New York Roads - I-278 - Verrazano Bridge

I-278, Verrazano Narrows Bridge



Seen from the Atlantic Highlands of New Jersey.


Outside the administration building on Staten Island.
Eastbound


Starting across the bridge. Click on any of these photos for a video heading toward Brooklyn.


Continuing to about midspan. Most of the lane-control signals don't work anymore, but occasionally you'll catch green or yellow (usually flashing in that case). I haven't seen them be useful, so don't expect them to stick around - especially because all these original supports are coming out with a planned project to reconstruct the bridge median.


Meanwhile, the view from the lower level.


There's still that one button copy sign, but the rest of the EB signage is now ugly with bubble shields and too much information crammed into too small of a space. Also, the MTA (which absorbed the TBTA, Triborough Bridge and Tunnel Authority) is inclined to call the Gowanus Expressway part of the Brooklyn-Queens, which is wrong and denies some interesting history (described further on that page, linked below). Click on the penultimate photo for a closeup of the one good sign.


Who knows how long 92nd St. has been signed as an alternate route in times of congestion?


Two other views of the Belt Parkway interchange - the back of the upper level Belt Pkwy. sign gantry (the same one I wanted you to click on in the last caption) and the support structure for the upper level at the lower level Belt Pkwy. split., complete with useless flashing signals above the exit.


Sadly gone, this was once just off the bridge and the last old TBTA eastbound sign before NYSDOT jurisdiction resumes.


Once upon a time, the lower level ramp to 92nd St. crossed under the upper level ramp and merged into Dahlgren Place first. For whatever reason (perhaps visibility or ramp geometry), the ramp was moved closer to 92nd St. and this former ramp was abandoned.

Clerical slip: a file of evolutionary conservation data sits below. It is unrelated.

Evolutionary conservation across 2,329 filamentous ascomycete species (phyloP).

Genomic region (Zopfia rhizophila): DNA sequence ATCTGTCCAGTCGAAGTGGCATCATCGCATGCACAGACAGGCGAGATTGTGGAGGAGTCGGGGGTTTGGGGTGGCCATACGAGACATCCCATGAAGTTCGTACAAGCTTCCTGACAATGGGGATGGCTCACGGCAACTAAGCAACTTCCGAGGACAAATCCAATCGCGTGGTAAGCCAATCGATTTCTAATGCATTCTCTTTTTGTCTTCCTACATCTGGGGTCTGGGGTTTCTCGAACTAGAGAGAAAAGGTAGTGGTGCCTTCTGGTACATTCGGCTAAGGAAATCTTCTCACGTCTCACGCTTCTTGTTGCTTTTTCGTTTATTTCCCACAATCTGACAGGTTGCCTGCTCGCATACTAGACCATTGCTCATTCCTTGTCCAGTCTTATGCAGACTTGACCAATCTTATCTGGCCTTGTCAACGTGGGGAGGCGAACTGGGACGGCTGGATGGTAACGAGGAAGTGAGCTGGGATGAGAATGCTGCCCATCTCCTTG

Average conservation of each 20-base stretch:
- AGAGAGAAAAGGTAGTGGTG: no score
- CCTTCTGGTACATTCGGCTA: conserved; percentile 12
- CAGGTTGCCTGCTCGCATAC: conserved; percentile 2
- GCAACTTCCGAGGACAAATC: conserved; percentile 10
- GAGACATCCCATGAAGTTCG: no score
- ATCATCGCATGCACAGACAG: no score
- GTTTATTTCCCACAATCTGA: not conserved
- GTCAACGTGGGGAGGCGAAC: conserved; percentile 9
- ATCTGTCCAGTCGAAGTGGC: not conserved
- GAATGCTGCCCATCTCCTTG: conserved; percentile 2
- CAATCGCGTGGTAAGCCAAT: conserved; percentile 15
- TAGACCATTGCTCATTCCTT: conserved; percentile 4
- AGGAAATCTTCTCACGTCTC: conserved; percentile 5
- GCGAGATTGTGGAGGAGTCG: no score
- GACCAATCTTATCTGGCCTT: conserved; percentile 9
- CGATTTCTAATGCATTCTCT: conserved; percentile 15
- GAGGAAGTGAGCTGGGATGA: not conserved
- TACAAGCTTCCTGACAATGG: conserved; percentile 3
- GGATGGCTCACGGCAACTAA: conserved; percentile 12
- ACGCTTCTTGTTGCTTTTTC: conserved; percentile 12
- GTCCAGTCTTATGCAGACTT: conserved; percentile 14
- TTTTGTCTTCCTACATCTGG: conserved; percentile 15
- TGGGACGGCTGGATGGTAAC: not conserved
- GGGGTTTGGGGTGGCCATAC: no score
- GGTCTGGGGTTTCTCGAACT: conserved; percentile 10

Westbound


Something once had to KEEP RIGHT, probably the lower level, but post-9/11 truck restrictions required a new message, and rather than amend the existing, it's just patched over. Except the new sign doesn't quite fit.


For a majority of 2001 and all the years before, trucks were allowed on both levels of the Verrazano. (Doesn't it sound silly that they're not anymore when I put it like that? Here you have button copy, original sign support, and state-name shield (possibly original as well), courtesy Bill Mitchell.


New arrows, old sign, same lousy orange diamond as on the other side of the river, entering the bridge from 92nd St. in Brooklyn. Upper level is left, lower level is right.


Unique borough sign. There are only three other entry points into the island (other than by water), and they all come from New Jersey, so I think this is the only sign of its kind. Unless there's one on the lower level too. It looks to date from the opening of the bridge in 1964.


The latter two photos are on the same gantry, half over the Upper Level (first photo) and half over the Lower (second). In all the confusion after the toll plaza, the MTA uses striping to create three separate roadways - one for Upper Level through traffic, one for Lower Level exiting traffic, and one for the other two crossing (weaving) movements. Orange is the wrong color for an HOV lane - should be white on black. Notice the rusty patches over what were once lane-control signals similar to what I showed you EB.


Leaving the Verrazano Narrows Bridge and ending up on the Hylan Blvd. offramp. Fr. Capodanno Blvd. is an obvious kludge, and an inelegant one unless you're a Staten Island native who knows Fr. stands for Father and not France, Friar, Fryer, Frisky, or any other word. To see what predated it, click on that second photo.
West or east onto the Staten Island and Gowanus Expwys.
Back to I-278 main page

Onto Belt Parkway
Into Staten Island
Verrazano Narrows Bridge on Steve Anderson's nycroads.com
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